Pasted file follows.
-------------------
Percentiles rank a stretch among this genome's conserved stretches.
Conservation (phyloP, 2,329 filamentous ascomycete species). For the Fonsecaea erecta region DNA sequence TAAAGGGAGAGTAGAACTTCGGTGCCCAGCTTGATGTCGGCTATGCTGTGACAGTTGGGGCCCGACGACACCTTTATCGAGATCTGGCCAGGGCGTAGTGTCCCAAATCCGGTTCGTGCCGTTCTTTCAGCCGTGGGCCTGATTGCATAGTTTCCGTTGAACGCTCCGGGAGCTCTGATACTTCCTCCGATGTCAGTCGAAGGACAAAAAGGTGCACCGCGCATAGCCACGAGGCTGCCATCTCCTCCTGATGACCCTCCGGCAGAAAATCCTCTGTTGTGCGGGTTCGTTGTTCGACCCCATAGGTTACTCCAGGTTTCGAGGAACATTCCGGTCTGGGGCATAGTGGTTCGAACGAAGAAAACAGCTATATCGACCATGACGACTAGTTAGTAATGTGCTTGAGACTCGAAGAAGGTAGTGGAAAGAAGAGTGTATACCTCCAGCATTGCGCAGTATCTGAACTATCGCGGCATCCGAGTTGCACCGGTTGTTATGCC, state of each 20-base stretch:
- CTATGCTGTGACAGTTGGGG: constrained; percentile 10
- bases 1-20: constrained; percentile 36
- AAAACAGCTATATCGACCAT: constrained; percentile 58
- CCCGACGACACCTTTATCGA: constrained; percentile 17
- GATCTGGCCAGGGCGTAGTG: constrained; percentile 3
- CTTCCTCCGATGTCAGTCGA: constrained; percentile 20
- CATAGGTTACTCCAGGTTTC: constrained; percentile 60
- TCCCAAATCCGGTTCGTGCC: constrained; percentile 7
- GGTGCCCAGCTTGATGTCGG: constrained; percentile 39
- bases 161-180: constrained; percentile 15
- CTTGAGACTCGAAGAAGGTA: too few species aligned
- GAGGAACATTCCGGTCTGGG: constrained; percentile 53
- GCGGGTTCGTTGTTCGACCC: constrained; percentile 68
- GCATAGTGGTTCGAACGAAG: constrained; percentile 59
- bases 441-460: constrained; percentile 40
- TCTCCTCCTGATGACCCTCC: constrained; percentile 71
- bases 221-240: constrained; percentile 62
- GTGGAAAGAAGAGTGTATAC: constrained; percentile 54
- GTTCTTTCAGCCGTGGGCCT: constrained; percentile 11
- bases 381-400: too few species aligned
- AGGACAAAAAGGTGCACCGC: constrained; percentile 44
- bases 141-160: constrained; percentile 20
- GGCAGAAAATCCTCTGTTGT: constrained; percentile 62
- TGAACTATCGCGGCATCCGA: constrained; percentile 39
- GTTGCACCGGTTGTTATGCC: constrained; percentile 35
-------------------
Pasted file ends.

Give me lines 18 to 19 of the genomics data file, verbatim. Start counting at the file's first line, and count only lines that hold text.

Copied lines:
- TCTCCTCCTGATGACCCTCC: constrained; percentile 71
- bases 221-240: constrained; percentile 62